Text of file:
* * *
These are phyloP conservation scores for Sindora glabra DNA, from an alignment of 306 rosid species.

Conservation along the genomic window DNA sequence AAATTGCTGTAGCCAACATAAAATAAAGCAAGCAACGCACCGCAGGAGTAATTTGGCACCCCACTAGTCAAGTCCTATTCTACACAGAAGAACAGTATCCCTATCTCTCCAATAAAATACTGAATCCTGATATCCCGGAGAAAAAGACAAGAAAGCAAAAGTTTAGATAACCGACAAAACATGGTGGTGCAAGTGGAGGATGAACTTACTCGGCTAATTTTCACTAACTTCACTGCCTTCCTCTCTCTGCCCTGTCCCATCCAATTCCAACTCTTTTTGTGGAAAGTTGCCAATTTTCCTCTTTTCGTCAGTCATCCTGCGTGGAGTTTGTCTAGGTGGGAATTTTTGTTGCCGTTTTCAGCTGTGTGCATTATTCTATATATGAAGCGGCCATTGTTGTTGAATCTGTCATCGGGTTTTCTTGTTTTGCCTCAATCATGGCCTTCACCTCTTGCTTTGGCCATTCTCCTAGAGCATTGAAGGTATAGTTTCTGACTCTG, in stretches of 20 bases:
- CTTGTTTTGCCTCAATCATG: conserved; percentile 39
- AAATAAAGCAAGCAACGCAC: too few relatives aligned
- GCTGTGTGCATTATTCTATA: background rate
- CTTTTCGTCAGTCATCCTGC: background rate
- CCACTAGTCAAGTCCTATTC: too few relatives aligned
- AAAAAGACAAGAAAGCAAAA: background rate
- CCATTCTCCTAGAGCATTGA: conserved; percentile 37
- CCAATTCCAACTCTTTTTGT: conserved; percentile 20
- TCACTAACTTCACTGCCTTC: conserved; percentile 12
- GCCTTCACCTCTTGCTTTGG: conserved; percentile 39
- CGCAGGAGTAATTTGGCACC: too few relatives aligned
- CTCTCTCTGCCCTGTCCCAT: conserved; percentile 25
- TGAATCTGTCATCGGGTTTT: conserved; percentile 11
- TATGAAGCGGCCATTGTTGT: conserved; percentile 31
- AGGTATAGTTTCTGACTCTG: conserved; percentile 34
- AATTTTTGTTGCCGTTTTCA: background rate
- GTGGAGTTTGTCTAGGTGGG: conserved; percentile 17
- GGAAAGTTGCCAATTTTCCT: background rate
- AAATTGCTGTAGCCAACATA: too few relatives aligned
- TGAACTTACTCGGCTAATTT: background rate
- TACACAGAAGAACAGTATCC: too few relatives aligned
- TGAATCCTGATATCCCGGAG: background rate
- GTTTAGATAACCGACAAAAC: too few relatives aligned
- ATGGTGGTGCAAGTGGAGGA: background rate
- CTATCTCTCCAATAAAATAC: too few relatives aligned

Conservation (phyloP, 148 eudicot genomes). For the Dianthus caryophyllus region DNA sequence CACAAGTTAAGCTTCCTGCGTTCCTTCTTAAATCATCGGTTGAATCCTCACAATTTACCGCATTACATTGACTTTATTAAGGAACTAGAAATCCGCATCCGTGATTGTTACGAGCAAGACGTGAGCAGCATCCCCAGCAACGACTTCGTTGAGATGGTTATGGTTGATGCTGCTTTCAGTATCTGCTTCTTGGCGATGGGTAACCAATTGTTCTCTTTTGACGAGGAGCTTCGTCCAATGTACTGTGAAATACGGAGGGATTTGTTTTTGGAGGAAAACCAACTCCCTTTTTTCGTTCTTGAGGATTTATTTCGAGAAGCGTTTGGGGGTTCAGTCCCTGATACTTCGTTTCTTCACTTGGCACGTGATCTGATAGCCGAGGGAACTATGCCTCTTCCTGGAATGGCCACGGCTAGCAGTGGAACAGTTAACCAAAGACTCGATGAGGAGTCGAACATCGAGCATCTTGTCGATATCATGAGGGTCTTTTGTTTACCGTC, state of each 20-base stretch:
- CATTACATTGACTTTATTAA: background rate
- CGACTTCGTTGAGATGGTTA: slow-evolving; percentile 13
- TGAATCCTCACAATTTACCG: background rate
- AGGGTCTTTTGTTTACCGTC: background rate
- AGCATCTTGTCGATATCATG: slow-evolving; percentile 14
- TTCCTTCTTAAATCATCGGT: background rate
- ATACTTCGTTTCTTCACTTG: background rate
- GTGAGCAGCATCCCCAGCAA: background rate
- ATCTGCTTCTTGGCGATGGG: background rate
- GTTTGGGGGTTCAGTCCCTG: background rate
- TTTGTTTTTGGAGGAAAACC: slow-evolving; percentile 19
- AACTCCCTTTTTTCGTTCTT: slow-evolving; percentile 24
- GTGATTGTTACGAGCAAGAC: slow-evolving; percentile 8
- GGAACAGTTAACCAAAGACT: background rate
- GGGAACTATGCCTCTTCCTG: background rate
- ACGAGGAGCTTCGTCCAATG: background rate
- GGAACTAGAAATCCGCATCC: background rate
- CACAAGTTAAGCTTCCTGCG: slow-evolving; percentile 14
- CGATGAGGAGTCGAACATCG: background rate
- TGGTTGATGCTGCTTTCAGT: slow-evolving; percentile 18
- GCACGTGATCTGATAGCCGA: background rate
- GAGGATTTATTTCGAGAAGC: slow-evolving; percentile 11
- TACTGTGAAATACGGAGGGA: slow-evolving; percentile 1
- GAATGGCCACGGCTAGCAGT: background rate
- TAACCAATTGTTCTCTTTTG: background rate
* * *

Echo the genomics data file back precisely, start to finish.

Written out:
These are phyloP conservation scores for Sindora glabra DNA, from an alignment of 306 rosid species.

Conservation along the genomic window DNA sequence AAATTGCTGTAGCCAACATAAAATAAAGCAAGCAACGCACCGCAGGAGTAATTTGGCACCCCACTAGTCAAGTCCTATTCTACACAGAAGAACAGTATCCCTATCTCTCCAATAAAATACTGAATCCTGATATCCCGGAGAAAAAGACAAGAAAGCAAAAGTTTAGATAACCGACAAAACATGGTGGTGCAAGTGGAGGATGAACTTACTCGGCTAATTTTCACTAACTTCACTGCCTTCCTCTCTCTGCCCTGTCCCATCCAATTCCAACTCTTTTTGTGGAAAGTTGCCAATTTTCCTCTTTTCGTCAGTCATCCTGCGTGGAGTTTGTCTAGGTGGGAATTTTTGTTGCCGTTTTCAGCTGTGTGCATTATTCTATATATGAAGCGGCCATTGTTGTTGAATCTGTCATCGGGTTTTCTTGTTTTGCCTCAATCATGGCCTTCACCTCTTGCTTTGGCCATTCTCCTAGAGCATTGAAGGTATAGTTTCTGACTCTG, in stretches of 20 bases:
- CTTGTTTTGCCTCAATCATG: conserved; percentile 39
- AAATAAAGCAAGCAACGCAC: too few relatives aligned
- GCTGTGTGCATTATTCTATA: background rate
- CTTTTCGTCAGTCATCCTGC: background rate
- CCACTAGTCAAGTCCTATTC: too few relatives aligned
- AAAAAGACAAGAAAGCAAAA: background rate
- CCATTCTCCTAGAGCATTGA: conserved; percentile 37
- CCAATTCCAACTCTTTTTGT: conserved; percentile 20
- TCACTAACTTCACTGCCTTC: conserved; percentile 12
- GCCTTCACCTCTTGCTTTGG: conserved; percentile 39
- CGCAGGAGTAATTTGGCACC: too few relatives aligned
- CTCTCTCTGCCCTGTCCCAT: conserved; percentile 25
- TGAATCTGTCATCGGGTTTT: conserved; percentile 11
- TATGAAGCGGCCATTGTTGT: conserved; percentile 31
- AGGTATAGTTTCTGACTCTG: conserved; percentile 34
- AATTTTTGTTGCCGTTTTCA: background rate
- GTGGAGTTTGTCTAGGTGGG: conserved; percentile 17
- GGAAAGTTGCCAATTTTCCT: background rate
- AAATTGCTGTAGCCAACATA: too few relatives aligned
- TGAACTTACTCGGCTAATTT: background rate
- TACACAGAAGAACAGTATCC: too few relatives aligned
- TGAATCCTGATATCCCGGAG: background rate
- GTTTAGATAACCGACAAAAC: too few relatives aligned
- ATGGTGGTGCAAGTGGAGGA: background rate
- CTATCTCTCCAATAAAATAC: too few relatives aligned

Conservation (phyloP, 148 eudicot genomes). For the Dianthus caryophyllus region DNA sequence CACAAGTTAAGCTTCCTGCGTTCCTTCTTAAATCATCGGTTGAATCCTCACAATTTACCGCATTACATTGACTTTATTAAGGAACTAGAAATCCGCATCCGTGATTGTTACGAGCAAGACGTGAGCAGCATCCCCAGCAACGACTTCGTTGAGATGGTTATGGTTGATGCTGCTTTCAGTATCTGCTTCTTGGCGATGGGTAACCAATTGTTCTCTTTTGACGAGGAGCTTCGTCCAATGTACTGTGAAATACGGAGGGATTTGTTTTTGGAGGAAAACCAACTCCCTTTTTTCGTTCTTGAGGATTTATTTCGAGAAGCGTTTGGGGGTTCAGTCCCTGATACTTCGTTTCTTCACTTGGCACGTGATCTGATAGCCGAGGGAACTATGCCTCTTCCTGGAATGGCCACGGCTAGCAGTGGAACAGTTAACCAAAGACTCGATGAGGAGTCGAACATCGAGCATCTTGTCGATATCATGAGGGTCTTTTGTTTACCGTC, state of each 20-base stretch:
- CATTACATTGACTTTATTAA: background rate
- CGACTTCGTTGAGATGGTTA: slow-evolving; percentile 13
- TGAATCCTCACAATTTACCG: background rate
- AGGGTCTTTTGTTTACCGTC: background rate
- AGCATCTTGTCGATATCATG: slow-evolving; percentile 14
- TTCCTTCTTAAATCATCGGT: background rate
- ATACTTCGTTTCTTCACTTG: background rate
- GTGAGCAGCATCCCCAGCAA: background rate
- ATCTGCTTCTTGGCGATGGG: background rate
- GTTTGGGGGTTCAGTCCCTG: background rate
- TTTGTTTTTGGAGGAAAACC: slow-evolving; percentile 19
- AACTCCCTTTTTTCGTTCTT: slow-evolving; percentile 24
- GTGATTGTTACGAGCAAGAC: slow-evolving; percentile 8
- GGAACAGTTAACCAAAGACT: background rate
- GGGAACTATGCCTCTTCCTG: background rate
- ACGAGGAGCTTCGTCCAATG: background rate
- GGAACTAGAAATCCGCATCC: background rate
- CACAAGTTAAGCTTCCTGCG: slow-evolving; percentile 14
- CGATGAGGAGTCGAACATCG: background rate
- TGGTTGATGCTGCTTTCAGT: slow-evolving; percentile 18
- GCACGTGATCTGATAGCCGA: background rate
- GAGGATTTATTTCGAGAAGC: slow-evolving; percentile 11
- TACTGTGAAATACGGAGGGA: slow-evolving; percentile 1
- GAATGGCCACGGCTAGCAGT: background rate
- TAACCAATTGTTCTCTTTTG: background rate